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Bowel cancer: The ‘vague’ pain that can signal the disease – and it’s not in your bowel

Fitness & Health:

Bowel cancer is one of the four most common cancers in the UK alongside breast, prostate, and lung cancer; of these, bowel cancer is the fourth most common. Every year, around 42,900 new cases of bowel cancer are diagnosed in the UK. Of these, there are around 16,808 deaths and the 10-year survival rate is around 53 percent. Bowel cancer has recently spiralled into the news thanks in large part to the work of the late campaigner, Dame Deborah James, who passed away from the disease at the age of 40 in June. While everyone should quite rightly check their poo for signs of the disease, its symptoms are not just confined to one’s effluence.

According to Stanford Medicine, other symptoms of bowel cancer which don’t flow from someone’s bowel movements include signs which they describe as “vague”.

Symptoms listed along these lines are dull abdominal pain, fatigue, and anaemia; this is a condition where the body lack’s enough healthy red blood cells to carry oxygen around the body.

In the early stages of bowel cancer, also known as colon cancer, Stanford Medical says the cancer often produces “no symptoms. Early detection also means that cancer is less likely to have spread to nearby lymph nodes and other organs”.

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This message of early diagnosis and early detection is essential for all cancer patients; once the disease metastases and spreads, it becomes much more difficult to treat.

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As a result, it is essential for patients to be aware of the main symptoms of bowel cancer so they can take action by booking an appointment with a GP and get checked.

The main symptoms of bowel cancer are:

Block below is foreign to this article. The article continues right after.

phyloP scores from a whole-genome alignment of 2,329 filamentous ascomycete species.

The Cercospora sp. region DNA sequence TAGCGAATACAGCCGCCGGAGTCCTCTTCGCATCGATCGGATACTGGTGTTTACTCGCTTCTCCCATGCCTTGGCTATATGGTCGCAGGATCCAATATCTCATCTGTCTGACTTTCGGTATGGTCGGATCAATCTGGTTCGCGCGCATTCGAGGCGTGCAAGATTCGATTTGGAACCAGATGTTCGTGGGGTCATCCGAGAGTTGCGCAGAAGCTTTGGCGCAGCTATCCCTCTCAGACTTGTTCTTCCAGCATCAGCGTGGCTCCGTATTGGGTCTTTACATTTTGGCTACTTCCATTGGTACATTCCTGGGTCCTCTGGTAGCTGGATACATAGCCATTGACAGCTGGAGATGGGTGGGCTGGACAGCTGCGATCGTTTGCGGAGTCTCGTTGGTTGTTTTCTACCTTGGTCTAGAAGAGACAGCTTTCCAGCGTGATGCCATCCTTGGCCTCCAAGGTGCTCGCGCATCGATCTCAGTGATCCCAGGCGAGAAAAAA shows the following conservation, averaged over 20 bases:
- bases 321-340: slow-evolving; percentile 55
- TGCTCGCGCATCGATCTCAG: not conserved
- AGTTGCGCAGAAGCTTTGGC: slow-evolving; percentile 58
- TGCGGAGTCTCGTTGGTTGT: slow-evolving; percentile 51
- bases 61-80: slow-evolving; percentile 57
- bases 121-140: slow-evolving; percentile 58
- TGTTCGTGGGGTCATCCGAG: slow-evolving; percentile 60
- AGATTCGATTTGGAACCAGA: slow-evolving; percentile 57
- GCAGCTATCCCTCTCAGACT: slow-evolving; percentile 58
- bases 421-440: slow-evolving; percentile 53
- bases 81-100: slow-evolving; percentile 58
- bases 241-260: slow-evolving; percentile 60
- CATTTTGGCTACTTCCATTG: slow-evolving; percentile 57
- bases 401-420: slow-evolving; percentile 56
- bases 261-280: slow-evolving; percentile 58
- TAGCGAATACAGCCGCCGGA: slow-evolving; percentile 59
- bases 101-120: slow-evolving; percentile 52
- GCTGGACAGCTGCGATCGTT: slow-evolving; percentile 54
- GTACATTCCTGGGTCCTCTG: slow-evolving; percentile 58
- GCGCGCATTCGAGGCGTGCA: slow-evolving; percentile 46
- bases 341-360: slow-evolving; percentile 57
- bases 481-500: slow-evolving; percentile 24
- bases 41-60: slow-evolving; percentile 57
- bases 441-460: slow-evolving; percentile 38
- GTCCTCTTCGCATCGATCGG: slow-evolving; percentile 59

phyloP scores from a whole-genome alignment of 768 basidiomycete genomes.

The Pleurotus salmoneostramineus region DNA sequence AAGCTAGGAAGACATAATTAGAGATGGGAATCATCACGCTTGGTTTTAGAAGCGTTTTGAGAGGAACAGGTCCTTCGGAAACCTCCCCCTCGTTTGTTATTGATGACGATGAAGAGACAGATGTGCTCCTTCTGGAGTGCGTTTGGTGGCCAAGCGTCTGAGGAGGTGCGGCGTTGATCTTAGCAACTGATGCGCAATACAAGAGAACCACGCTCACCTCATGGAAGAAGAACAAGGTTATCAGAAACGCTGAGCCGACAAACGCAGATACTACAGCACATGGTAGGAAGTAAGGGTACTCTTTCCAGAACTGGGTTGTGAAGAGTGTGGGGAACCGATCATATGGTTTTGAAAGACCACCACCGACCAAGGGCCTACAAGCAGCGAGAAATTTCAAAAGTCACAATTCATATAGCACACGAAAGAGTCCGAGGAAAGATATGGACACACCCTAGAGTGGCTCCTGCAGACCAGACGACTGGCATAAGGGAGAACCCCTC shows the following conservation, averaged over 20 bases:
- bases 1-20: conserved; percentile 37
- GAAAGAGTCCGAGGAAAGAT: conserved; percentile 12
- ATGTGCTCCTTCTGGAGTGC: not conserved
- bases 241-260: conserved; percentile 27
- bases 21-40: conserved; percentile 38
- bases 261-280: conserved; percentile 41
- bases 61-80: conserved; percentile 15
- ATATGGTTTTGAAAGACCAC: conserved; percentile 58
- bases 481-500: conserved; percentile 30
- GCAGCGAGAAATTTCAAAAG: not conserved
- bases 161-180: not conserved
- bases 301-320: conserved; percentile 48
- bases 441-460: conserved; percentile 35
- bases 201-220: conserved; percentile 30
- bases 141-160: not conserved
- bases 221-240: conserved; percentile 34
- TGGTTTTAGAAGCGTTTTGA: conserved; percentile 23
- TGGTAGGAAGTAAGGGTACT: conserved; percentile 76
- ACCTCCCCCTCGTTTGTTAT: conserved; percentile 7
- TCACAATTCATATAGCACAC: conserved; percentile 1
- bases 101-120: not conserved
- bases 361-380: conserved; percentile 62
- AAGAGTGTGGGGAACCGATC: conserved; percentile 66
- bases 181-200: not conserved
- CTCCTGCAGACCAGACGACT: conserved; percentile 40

• Persistent blood in the poo
• Persistent change in your bowel habit
• Persistent lower abdominal pain.

While these symptoms may be unnerving, the NHS adds: “Most people with these symptoms do not have bowel cancer. Other health problems can cause similar symptoms.”

Nevertheless, it is important to get checked just in case; experts say it is far better to get checked and find nothing wrong than to wait and for that problem to develop into something more.

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The impact Dame Deborah James had on bowel cancer awareness cannot be underestimated; not only did the former deputy head teacher as a beacon of inspiration during her life, her experiences caused people to consider their own after it.

Evidence of this lies in the number of people coming forward for bowel cancer checks in 2022; said checks are now at a record high according to the latest figures from NHS England.

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Between the months of May and July this year, 170,500 people were referred for checks by their GP; a wave caused by the campaigning of James and a figure 80,000 higher than it was in 2020.

Speaking about the spike, the national cancer director for NHS England, Cally Palmer said: “Thanks to the brave and relentless campaigning of Dame Deborah James, bowel cancer has come to the forefront of a national conversation on catching cancer as early as possible, and the fact that we have seen record numbers of people coming forward for bowel cancer checks shows people are taking the illness seriously and speaking to their GPs about it.”

Palmer added: “It is so important that we continue the work of Dame Deborah to raise awareness of bowel cancer and save more lives, so to anyone who has noticed symptoms, please do come forward.”

Meanwhile, Bowel Cancer UK’s Genevieve Edwards, their chief executive, commented: “People visiting [the Bowel Cancer UK website] has never been higher, with tens of thousands more people seeking information about the symptoms of the disease since Dame Deborah James’ tragic death.

“There was also a spike in people affected by bowel cancer posting on our forum, contacting our Ask the Nurse service, and we know that people have visited their GP as a result of hearing her story.”

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What this all means in practice is not just that more people know about bowel cancer, but that some lives could be saved as a result of some people taking the time both to look back, and to look down as well.


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